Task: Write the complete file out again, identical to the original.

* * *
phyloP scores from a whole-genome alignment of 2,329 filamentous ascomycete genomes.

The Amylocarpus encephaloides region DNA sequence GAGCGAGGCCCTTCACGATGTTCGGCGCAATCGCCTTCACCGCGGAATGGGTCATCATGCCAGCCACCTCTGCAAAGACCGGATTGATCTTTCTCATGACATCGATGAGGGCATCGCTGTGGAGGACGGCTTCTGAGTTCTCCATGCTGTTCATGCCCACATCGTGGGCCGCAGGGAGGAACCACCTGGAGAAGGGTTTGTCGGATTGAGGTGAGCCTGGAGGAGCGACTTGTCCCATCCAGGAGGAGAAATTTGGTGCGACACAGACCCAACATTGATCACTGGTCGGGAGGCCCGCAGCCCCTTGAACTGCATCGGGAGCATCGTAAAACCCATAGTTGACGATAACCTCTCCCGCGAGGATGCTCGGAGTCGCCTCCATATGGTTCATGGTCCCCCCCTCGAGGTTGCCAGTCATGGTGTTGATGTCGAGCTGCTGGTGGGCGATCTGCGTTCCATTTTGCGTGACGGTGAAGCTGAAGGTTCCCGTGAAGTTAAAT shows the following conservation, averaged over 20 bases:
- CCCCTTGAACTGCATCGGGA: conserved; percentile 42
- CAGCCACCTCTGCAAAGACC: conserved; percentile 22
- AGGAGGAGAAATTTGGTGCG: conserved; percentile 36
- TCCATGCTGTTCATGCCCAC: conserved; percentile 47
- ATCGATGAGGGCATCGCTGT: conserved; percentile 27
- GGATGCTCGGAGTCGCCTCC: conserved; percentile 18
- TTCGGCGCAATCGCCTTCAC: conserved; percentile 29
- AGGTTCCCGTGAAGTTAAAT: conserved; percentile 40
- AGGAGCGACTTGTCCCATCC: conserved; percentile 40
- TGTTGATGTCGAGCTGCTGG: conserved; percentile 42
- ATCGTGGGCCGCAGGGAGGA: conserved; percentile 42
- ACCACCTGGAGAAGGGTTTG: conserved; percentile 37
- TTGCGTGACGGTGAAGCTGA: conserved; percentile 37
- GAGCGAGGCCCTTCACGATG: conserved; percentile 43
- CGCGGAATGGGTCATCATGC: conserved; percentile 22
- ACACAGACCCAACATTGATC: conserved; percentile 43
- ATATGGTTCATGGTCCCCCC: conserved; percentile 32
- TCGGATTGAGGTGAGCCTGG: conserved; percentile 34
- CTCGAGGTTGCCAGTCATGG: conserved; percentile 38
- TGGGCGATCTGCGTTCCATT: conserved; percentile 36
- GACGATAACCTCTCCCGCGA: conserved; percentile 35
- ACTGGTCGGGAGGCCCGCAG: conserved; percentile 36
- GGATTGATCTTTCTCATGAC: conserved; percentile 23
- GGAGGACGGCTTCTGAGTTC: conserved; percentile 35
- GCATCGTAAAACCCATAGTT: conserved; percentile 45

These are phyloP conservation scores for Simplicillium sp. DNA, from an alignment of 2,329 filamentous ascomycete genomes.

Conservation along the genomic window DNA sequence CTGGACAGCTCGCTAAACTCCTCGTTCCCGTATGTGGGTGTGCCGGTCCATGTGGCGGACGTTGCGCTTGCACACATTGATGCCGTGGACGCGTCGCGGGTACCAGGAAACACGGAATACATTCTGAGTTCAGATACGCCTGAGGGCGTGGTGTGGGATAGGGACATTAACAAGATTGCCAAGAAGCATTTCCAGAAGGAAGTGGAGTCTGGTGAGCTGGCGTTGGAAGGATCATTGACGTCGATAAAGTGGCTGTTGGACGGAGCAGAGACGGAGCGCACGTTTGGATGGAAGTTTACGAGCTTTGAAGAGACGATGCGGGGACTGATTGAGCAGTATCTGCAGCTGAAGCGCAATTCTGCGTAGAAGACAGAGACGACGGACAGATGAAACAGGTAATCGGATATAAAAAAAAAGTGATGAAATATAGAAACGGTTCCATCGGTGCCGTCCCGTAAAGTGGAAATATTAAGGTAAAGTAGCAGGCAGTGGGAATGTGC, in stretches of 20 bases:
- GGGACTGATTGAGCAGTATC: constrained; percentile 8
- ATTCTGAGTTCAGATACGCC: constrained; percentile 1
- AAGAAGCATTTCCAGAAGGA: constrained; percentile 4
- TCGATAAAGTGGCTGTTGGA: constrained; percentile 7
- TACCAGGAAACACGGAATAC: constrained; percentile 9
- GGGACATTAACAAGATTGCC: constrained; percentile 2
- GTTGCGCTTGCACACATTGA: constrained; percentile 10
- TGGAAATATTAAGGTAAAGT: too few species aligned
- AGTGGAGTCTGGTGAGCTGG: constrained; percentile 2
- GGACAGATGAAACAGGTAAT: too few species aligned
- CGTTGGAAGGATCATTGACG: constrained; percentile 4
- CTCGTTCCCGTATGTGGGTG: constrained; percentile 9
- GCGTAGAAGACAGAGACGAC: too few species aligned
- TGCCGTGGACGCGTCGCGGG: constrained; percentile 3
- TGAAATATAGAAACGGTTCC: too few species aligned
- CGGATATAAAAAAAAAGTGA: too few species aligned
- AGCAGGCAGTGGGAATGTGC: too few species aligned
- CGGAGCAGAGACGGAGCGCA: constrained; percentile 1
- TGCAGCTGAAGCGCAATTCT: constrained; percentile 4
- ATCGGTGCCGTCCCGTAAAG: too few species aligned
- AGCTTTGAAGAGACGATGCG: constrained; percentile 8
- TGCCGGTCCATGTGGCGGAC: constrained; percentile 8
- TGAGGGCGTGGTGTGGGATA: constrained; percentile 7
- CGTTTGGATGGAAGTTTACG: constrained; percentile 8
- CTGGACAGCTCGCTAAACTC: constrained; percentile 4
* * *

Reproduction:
phyloP scores from a whole-genome alignment of 2,329 filamentous ascomycete genomes.

The Amylocarpus encephaloides region DNA sequence GAGCGAGGCCCTTCACGATGTTCGGCGCAATCGCCTTCACCGCGGAATGGGTCATCATGCCAGCCACCTCTGCAAAGACCGGATTGATCTTTCTCATGACATCGATGAGGGCATCGCTGTGGAGGACGGCTTCTGAGTTCTCCATGCTGTTCATGCCCACATCGTGGGCCGCAGGGAGGAACCACCTGGAGAAGGGTTTGTCGGATTGAGGTGAGCCTGGAGGAGCGACTTGTCCCATCCAGGAGGAGAAATTTGGTGCGACACAGACCCAACATTGATCACTGGTCGGGAGGCCCGCAGCCCCTTGAACTGCATCGGGAGCATCGTAAAACCCATAGTTGACGATAACCTCTCCCGCGAGGATGCTCGGAGTCGCCTCCATATGGTTCATGGTCCCCCCCTCGAGGTTGCCAGTCATGGTGTTGATGTCGAGCTGCTGGTGGGCGATCTGCGTTCCATTTTGCGTGACGGTGAAGCTGAAGGTTCCCGTGAAGTTAAAT shows the following conservation, averaged over 20 bases:
- CCCCTTGAACTGCATCGGGA: conserved; percentile 42
- CAGCCACCTCTGCAAAGACC: conserved; percentile 22
- AGGAGGAGAAATTTGGTGCG: conserved; percentile 36
- TCCATGCTGTTCATGCCCAC: conserved; percentile 47
- ATCGATGAGGGCATCGCTGT: conserved; percentile 27
- GGATGCTCGGAGTCGCCTCC: conserved; percentile 18
- TTCGGCGCAATCGCCTTCAC: conserved; percentile 29
- AGGTTCCCGTGAAGTTAAAT: conserved; percentile 40
- AGGAGCGACTTGTCCCATCC: conserved; percentile 40
- TGTTGATGTCGAGCTGCTGG: conserved; percentile 42
- ATCGTGGGCCGCAGGGAGGA: conserved; percentile 42
- ACCACCTGGAGAAGGGTTTG: conserved; percentile 37
- TTGCGTGACGGTGAAGCTGA: conserved; percentile 37
- GAGCGAGGCCCTTCACGATG: conserved; percentile 43
- CGCGGAATGGGTCATCATGC: conserved; percentile 22
- ACACAGACCCAACATTGATC: conserved; percentile 43
- ATATGGTTCATGGTCCCCCC: conserved; percentile 32
- TCGGATTGAGGTGAGCCTGG: conserved; percentile 34
- CTCGAGGTTGCCAGTCATGG: conserved; percentile 38
- TGGGCGATCTGCGTTCCATT: conserved; percentile 36
- GACGATAACCTCTCCCGCGA: conserved; percentile 35
- ACTGGTCGGGAGGCCCGCAG: conserved; percentile 36
- GGATTGATCTTTCTCATGAC: conserved; percentile 23
- GGAGGACGGCTTCTGAGTTC: conserved; percentile 35
- GCATCGTAAAACCCATAGTT: conserved; percentile 45

These are phyloP conservation scores for Simplicillium sp. DNA, from an alignment of 2,329 filamentous ascomycete genomes.

Conservation along the genomic window DNA sequence CTGGACAGCTCGCTAAACTCCTCGTTCCCGTATGTGGGTGTGCCGGTCCATGTGGCGGACGTTGCGCTTGCACACATTGATGCCGTGGACGCGTCGCGGGTACCAGGAAACACGGAATACATTCTGAGTTCAGATACGCCTGAGGGCGTGGTGTGGGATAGGGACATTAACAAGATTGCCAAGAAGCATTTCCAGAAGGAAGTGGAGTCTGGTGAGCTGGCGTTGGAAGGATCATTGACGTCGATAAAGTGGCTGTTGGACGGAGCAGAGACGGAGCGCACGTTTGGATGGAAGTTTACGAGCTTTGAAGAGACGATGCGGGGACTGATTGAGCAGTATCTGCAGCTGAAGCGCAATTCTGCGTAGAAGACAGAGACGACGGACAGATGAAACAGGTAATCGGATATAAAAAAAAAGTGATGAAATATAGAAACGGTTCCATCGGTGCCGTCCCGTAAAGTGGAAATATTAAGGTAAAGTAGCAGGCAGTGGGAATGTGC, in stretches of 20 bases:
- GGGACTGATTGAGCAGTATC: constrained; percentile 8
- ATTCTGAGTTCAGATACGCC: constrained; percentile 1
- AAGAAGCATTTCCAGAAGGA: constrained; percentile 4
- TCGATAAAGTGGCTGTTGGA: constrained; percentile 7
- TACCAGGAAACACGGAATAC: constrained; percentile 9
- GGGACATTAACAAGATTGCC: constrained; percentile 2
- GTTGCGCTTGCACACATTGA: constrained; percentile 10
- TGGAAATATTAAGGTAAAGT: too few species aligned
- AGTGGAGTCTGGTGAGCTGG: constrained; percentile 2
- GGACAGATGAAACAGGTAAT: too few species aligned
- CGTTGGAAGGATCATTGACG: constrained; percentile 4
- CTCGTTCCCGTATGTGGGTG: constrained; percentile 9
- GCGTAGAAGACAGAGACGAC: too few species aligned
- TGCCGTGGACGCGTCGCGGG: constrained; percentile 3
- TGAAATATAGAAACGGTTCC: too few species aligned
- CGGATATAAAAAAAAAGTGA: too few species aligned
- AGCAGGCAGTGGGAATGTGC: too few species aligned
- CGGAGCAGAGACGGAGCGCA: constrained; percentile 1
- TGCAGCTGAAGCGCAATTCT: constrained; percentile 4
- ATCGGTGCCGTCCCGTAAAG: too few species aligned
- AGCTTTGAAGAGACGATGCG: constrained; percentile 8
- TGCCGGTCCATGTGGCGGAC: constrained; percentile 8
- TGAGGGCGTGGTGTGGGATA: constrained; percentile 7
- CGTTTGGATGGAAGTTTACG: constrained; percentile 8
- CTGGACAGCTCGCTAAACTC: constrained; percentile 4